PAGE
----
Quebec’s justice minister said he is considering drafting a law which would strip courts of the right to require judges to be bilingual.
Last week, the Quebec Superior Court found the minister acted illegally when he tried to remove the bilingualism requirement from recent postings for judges in and around Montreal.
“Not to be appointed as judge because you’re not 100 per cent bilingual, that’s called discrimination,” Justice Minister Simon Jolin-Barrette told reporters Wednesday at the National Assembly.
Read more: Quebec justice minister has no power to block bilingualism requirement for judges, court rules
He said he is considering an appeal or changing the law.
On Wednesday, he tabled a non-binding motion for the Quebec National Assembly to support the idea that unilingual candidates not be barred from applying to become judges.
The Quebec Liberal Party decided to support this motion.
“Last week, we didn’t know their position, and today they say, ‘OK, we agree with the government,'” Jolin-Barrette said.
Liberal MNA David Birnbaum said the Coalition Avenir Quebec (CAQ) is trying to create division where none exists.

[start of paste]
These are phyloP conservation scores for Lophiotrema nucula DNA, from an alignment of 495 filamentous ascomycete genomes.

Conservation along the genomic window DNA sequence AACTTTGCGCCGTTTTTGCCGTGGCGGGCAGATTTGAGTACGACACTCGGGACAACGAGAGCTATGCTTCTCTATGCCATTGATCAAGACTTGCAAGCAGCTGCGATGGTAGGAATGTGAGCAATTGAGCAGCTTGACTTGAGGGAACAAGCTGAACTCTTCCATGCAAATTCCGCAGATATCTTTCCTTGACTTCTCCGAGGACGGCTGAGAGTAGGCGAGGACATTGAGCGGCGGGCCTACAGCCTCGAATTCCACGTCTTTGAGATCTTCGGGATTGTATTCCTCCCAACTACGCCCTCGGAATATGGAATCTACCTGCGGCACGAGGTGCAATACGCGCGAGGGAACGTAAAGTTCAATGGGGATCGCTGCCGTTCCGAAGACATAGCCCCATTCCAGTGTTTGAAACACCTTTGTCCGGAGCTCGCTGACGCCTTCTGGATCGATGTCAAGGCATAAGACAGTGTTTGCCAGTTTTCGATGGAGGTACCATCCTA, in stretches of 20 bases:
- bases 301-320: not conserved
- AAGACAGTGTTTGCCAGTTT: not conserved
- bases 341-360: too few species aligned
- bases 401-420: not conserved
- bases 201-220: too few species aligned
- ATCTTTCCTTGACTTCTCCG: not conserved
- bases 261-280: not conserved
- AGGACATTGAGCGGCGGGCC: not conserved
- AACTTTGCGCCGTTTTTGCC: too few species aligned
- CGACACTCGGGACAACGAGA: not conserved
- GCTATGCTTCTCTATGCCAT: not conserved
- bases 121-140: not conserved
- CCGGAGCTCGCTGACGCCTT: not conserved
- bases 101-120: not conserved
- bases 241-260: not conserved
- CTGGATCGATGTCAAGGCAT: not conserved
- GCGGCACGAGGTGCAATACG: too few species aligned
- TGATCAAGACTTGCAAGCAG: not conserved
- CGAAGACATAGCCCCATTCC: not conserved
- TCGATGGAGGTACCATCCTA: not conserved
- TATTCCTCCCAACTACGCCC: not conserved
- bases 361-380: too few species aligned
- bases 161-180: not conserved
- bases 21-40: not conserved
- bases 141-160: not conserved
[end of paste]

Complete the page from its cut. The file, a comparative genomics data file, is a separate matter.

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“Our position is you can reconcile these two important obligations — the right to work in French and the right and access to justice in English,” he said.
Last week, debate about bilingual judges devolved into a spitting match between the two parties, with Premier Legault accusing the Liberals of being the party of anglophones and not interested in protecting French.
Birnbaum said this motion is another diversion tactic.
“The CAQ seems to have a bit of disdain for the rule of law. The minister of justice, the courts have ruled, acted illegally. That’s not small, so the premier of course wants to change the channel,” the Liberal MNA said.
A Laval University political science professor thinks Wednesday’s motion is more about politics than language.
“I think it’s complicated for the justice minister because I believe he knows what he’s trying to do with the judges is just impossible. But maybe there are some political points to be made,” said Marc André Bodet.